The twist? Amy isn’t dead — she’s a cold-blooded psychopath who has not only gone to extremes to stage her own death and frame Nick for the crime (even the journal is a meticulous forgery)… it seems this isn’t the first time she’s burned a partner with feigned allegations of abuse. As the story goes on, we not only see how she did it but what further acts she’s capable of when cornered or impeded — all while she coolly narrates her own self-justifying storyline, peppered liberally with “lean in” feminist buzzwords about resenting the “cool girl” archetype and the futility of modern male/female couplehood.

Basically, she’s the misandrist she-devil boogeywoman made flesh, and by the time the film has concluded she’s been revealed as completely a monster so specifically of the type — arrogant, over-educated, hyper-assertive, ostentatiously high-class, sex-weaponizing and more resentful of Nick moving her to a Missouri suburb away from her beloved New York than almost anything else — that it’s easy to imagine the film becoming beloved among… well, among folks who’d actually use the term “misandrist she-devil” without irony.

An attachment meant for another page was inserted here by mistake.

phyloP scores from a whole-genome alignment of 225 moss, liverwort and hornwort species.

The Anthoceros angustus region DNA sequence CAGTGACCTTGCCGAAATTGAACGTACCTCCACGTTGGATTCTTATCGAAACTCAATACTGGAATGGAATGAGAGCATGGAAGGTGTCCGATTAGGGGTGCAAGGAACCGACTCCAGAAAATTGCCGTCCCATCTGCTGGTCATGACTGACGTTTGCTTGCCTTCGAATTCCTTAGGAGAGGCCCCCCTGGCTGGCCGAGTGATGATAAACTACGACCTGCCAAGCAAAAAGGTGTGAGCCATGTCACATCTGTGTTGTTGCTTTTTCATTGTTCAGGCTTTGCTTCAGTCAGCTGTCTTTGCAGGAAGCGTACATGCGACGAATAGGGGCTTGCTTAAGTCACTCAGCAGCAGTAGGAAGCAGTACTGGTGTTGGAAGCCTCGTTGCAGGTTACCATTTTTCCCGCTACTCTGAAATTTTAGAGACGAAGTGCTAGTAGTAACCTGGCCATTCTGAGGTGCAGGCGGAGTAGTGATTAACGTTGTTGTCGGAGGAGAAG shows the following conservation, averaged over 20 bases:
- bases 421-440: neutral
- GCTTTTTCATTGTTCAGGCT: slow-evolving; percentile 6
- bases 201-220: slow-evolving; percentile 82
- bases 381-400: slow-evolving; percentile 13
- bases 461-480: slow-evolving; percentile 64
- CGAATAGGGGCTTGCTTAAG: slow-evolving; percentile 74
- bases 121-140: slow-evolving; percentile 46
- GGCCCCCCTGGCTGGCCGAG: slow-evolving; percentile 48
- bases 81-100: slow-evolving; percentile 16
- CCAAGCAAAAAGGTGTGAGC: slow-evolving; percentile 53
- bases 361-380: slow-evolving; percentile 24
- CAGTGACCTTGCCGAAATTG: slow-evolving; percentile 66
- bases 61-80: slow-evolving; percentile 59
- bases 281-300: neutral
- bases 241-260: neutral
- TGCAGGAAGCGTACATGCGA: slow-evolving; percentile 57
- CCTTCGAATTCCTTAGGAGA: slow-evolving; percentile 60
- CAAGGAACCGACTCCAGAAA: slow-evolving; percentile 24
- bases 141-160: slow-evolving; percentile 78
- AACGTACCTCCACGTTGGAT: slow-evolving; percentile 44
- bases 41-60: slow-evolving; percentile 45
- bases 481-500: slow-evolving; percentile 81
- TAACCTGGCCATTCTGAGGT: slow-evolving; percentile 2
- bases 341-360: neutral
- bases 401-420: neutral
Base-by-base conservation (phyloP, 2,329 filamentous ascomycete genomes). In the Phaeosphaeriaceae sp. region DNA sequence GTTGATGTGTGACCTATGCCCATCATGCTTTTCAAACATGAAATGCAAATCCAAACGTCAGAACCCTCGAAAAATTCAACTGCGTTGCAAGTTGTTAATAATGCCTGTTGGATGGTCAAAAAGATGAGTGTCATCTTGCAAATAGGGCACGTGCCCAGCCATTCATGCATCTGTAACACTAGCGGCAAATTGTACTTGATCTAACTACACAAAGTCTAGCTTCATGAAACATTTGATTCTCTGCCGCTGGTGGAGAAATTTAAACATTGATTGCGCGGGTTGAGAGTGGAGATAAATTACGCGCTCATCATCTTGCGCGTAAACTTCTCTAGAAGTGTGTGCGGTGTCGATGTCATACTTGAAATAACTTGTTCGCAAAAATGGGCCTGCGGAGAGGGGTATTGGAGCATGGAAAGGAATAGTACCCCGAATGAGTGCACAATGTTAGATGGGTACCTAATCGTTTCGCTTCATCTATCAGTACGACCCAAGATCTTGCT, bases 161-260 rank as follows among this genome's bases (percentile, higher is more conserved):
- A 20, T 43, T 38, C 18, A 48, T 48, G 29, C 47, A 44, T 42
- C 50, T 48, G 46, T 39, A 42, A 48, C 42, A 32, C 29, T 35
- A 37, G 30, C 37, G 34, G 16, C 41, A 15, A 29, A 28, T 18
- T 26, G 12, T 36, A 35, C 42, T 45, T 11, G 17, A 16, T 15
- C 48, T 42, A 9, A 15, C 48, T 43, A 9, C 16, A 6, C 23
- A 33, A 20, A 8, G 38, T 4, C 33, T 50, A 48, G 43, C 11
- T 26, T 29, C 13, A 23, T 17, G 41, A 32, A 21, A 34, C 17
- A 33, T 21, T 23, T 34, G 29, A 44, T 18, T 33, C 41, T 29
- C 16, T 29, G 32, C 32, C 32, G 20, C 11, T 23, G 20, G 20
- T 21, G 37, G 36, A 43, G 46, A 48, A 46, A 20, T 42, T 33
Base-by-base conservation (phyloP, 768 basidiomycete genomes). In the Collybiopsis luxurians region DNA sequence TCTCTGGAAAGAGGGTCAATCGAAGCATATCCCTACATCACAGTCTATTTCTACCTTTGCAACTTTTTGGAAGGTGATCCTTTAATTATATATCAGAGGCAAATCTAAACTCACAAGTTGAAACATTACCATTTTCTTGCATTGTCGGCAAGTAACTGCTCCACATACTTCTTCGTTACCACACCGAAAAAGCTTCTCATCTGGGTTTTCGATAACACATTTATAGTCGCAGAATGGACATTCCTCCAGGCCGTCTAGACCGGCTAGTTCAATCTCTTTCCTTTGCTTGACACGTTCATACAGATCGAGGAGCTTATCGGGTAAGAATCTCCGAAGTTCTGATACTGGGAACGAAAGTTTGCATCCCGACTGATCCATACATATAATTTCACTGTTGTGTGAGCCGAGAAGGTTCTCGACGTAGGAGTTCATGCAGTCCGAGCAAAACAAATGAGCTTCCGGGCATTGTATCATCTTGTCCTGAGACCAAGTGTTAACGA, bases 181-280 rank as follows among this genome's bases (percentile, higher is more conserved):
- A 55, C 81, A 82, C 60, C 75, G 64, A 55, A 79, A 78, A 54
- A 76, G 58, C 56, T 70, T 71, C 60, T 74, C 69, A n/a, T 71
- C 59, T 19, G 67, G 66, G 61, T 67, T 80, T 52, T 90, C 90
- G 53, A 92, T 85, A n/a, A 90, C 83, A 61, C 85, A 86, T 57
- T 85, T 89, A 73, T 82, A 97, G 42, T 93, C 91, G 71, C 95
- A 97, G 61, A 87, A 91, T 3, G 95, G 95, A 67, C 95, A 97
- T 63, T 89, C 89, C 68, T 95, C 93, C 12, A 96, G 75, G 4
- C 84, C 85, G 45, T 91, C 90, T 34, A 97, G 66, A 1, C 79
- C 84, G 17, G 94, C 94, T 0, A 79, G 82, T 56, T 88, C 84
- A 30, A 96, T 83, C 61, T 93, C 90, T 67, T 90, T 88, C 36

A cursory stroll through any gender-issues discussion on the internet is enough to remind oneself that there exists a potent strain of paranoia among some men that “modern womanhood” is aligned nefariously against them: “Feminist academia” excusing bad behavior, an allegedly female-slanted family court system holding divorced men hostage, a “victimhood industry” that exists to inflate rape and harassment statistics… all operating at the beck and call of black-hearted social-climbing shrews sucking their lust-cowed male prey dry in their pursuit of material comforts.